(b Brussels, c. 1510; d Cologne, c. 1590). Flemish painter, draughtsman and engraver. He studied in Antwerp with Christiaen van de Queborn (c. 1515–78) and painted landscapes in the manner of Frans Mostaert. De Weerdt went to Italy c. 1560, probably visiting Rome and Venice. After his return to the Netherlands he moved to Brussels where he soon became a successful painter. His style reflected the influence of such Italian artists as Parmigianino (1503–40), whose work he had studied during his stay in Italy. Bénézit referred to a series of paintings showing the Life of the Virgin. Thieme–Becker mentioned only two paintings attributable to the artist (a Madonna, Kassel, Schloss Wilhelmshöhe, and a grisaille representing the Life of the Virgin, Warsaw, N. Mus.) and a few drawings: a Landscape (Amsterdam, Rijksmus.) and four sheets with scenes from the Story of Ruth (Vienna, Albertina). In 1566, de Weerdt moved to Cologne, where he probably met the sculptor Willem Danielszoon van Tetrode, as de Weerdt published a print of a now lost sculpture group by van Tetrode (Venus, Jupiter and Mercury; c. 1574).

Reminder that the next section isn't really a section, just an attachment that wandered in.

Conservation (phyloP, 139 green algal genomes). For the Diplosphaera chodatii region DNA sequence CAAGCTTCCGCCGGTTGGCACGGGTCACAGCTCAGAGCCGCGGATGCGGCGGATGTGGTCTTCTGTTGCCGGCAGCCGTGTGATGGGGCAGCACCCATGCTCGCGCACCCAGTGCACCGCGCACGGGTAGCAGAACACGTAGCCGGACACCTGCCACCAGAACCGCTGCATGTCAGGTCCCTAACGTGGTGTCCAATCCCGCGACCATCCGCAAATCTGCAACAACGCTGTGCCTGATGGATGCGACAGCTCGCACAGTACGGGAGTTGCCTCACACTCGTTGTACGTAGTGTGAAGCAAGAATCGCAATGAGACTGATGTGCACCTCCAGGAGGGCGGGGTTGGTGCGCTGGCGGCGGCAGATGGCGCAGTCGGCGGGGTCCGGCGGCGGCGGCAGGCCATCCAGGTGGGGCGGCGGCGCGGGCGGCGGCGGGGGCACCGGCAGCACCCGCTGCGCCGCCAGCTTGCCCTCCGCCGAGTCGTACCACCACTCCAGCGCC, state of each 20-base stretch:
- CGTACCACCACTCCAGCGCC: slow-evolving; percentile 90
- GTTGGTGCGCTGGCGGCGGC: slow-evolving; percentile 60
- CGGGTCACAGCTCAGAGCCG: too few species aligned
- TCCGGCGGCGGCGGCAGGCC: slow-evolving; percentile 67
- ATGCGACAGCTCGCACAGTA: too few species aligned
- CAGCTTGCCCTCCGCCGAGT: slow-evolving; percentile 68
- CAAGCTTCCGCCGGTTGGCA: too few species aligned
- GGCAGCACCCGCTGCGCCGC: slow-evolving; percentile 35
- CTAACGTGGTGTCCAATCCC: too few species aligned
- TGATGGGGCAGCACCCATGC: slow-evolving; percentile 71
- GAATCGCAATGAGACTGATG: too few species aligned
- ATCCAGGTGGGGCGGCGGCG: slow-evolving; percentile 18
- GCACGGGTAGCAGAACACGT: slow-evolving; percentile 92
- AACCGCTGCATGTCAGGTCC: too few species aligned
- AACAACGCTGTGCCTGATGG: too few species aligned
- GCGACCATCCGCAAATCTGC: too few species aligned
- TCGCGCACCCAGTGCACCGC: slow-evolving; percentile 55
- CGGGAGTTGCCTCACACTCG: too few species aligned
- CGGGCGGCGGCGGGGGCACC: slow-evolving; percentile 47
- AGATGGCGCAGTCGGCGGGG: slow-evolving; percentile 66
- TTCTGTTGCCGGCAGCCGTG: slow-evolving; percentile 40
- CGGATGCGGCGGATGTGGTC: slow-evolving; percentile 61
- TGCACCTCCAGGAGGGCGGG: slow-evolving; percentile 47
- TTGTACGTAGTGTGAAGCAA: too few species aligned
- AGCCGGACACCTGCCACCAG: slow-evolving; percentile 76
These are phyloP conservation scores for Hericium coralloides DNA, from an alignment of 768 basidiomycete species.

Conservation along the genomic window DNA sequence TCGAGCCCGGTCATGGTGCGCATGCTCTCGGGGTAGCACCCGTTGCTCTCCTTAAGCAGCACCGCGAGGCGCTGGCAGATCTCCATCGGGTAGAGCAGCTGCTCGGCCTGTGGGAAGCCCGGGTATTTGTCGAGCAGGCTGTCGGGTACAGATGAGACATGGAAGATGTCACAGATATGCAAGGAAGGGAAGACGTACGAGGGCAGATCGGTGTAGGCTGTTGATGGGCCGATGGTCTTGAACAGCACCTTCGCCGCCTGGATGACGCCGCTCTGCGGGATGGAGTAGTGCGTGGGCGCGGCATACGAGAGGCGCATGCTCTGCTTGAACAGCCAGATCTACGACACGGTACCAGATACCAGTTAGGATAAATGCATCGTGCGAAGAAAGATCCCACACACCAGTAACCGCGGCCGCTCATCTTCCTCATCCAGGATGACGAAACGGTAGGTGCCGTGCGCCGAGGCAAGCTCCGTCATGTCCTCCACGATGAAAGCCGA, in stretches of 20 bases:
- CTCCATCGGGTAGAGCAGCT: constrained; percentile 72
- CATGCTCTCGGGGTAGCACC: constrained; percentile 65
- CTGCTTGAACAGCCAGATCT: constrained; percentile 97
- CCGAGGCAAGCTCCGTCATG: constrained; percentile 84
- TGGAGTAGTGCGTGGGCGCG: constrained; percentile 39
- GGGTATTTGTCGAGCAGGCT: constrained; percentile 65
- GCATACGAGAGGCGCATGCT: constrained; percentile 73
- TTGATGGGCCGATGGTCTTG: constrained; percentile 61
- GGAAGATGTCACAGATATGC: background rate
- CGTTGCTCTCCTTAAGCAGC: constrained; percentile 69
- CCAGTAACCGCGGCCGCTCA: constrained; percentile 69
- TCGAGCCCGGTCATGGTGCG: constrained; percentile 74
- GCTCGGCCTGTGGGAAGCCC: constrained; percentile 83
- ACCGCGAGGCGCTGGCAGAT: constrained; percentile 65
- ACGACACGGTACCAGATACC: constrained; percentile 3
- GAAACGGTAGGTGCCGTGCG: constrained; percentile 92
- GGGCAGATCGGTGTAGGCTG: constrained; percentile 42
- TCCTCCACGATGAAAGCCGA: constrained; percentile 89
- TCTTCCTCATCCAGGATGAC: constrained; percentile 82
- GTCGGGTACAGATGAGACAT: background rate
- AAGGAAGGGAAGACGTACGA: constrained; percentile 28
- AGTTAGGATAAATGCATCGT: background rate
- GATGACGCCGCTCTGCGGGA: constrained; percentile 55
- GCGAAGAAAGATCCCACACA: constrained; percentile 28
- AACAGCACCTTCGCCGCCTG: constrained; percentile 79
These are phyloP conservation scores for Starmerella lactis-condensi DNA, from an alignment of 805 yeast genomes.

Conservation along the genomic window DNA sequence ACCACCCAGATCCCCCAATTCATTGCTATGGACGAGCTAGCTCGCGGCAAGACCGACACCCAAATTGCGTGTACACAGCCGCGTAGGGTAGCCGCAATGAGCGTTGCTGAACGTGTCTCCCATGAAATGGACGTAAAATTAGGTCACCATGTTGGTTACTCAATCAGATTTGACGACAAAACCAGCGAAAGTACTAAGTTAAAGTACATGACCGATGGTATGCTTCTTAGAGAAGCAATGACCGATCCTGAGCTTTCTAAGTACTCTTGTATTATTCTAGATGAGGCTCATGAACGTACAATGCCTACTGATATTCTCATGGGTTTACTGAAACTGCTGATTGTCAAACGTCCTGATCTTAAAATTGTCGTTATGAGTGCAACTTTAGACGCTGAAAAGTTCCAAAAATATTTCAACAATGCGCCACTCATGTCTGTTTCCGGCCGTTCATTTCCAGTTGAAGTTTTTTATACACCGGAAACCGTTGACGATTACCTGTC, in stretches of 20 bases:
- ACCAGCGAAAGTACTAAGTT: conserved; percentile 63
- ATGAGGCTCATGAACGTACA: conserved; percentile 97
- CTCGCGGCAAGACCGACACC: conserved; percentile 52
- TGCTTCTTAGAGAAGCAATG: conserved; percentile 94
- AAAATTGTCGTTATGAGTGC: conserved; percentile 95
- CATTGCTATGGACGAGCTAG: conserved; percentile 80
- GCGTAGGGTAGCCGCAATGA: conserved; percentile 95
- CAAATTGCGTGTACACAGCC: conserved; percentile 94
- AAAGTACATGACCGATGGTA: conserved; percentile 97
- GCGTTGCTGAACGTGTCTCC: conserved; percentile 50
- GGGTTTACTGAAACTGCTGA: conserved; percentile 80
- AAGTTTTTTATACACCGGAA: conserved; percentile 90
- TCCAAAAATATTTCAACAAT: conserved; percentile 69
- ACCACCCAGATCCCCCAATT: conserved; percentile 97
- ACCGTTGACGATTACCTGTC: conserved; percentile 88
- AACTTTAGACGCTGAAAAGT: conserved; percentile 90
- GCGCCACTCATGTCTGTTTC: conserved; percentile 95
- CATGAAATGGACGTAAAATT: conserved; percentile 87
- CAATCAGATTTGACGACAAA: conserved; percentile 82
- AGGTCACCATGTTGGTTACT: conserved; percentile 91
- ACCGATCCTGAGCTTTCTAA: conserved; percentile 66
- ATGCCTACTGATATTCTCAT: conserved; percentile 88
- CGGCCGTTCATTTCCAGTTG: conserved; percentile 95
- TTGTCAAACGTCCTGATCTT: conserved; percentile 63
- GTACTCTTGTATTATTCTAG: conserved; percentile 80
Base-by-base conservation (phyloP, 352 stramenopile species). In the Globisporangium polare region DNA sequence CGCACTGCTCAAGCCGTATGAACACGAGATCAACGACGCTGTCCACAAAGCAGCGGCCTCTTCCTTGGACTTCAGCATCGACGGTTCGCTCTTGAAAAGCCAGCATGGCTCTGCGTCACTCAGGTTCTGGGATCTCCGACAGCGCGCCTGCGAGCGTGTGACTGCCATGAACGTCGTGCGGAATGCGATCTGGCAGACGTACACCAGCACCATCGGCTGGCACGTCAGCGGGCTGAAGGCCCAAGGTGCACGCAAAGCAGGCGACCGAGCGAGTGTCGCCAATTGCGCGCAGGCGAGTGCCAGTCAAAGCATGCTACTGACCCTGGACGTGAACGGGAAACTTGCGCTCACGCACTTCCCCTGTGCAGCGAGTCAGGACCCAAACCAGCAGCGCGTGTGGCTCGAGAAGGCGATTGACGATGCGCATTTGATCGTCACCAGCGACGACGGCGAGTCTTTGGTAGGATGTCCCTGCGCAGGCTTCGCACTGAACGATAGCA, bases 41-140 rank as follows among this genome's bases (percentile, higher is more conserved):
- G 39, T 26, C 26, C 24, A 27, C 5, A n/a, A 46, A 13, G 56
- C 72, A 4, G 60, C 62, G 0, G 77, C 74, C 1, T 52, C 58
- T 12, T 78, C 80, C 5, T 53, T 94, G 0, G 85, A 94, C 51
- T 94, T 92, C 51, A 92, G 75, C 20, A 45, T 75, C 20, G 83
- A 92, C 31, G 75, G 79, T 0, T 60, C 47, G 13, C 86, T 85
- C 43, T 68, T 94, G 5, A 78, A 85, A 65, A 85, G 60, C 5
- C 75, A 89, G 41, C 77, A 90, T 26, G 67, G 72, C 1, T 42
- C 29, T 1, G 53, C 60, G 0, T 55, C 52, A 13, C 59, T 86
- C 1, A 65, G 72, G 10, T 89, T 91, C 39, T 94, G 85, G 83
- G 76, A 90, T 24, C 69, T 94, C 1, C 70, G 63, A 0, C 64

From The Grove Encyclopedia of Northern Renaissance Art in Oxford Reference.
Subjects: Renaissance Art.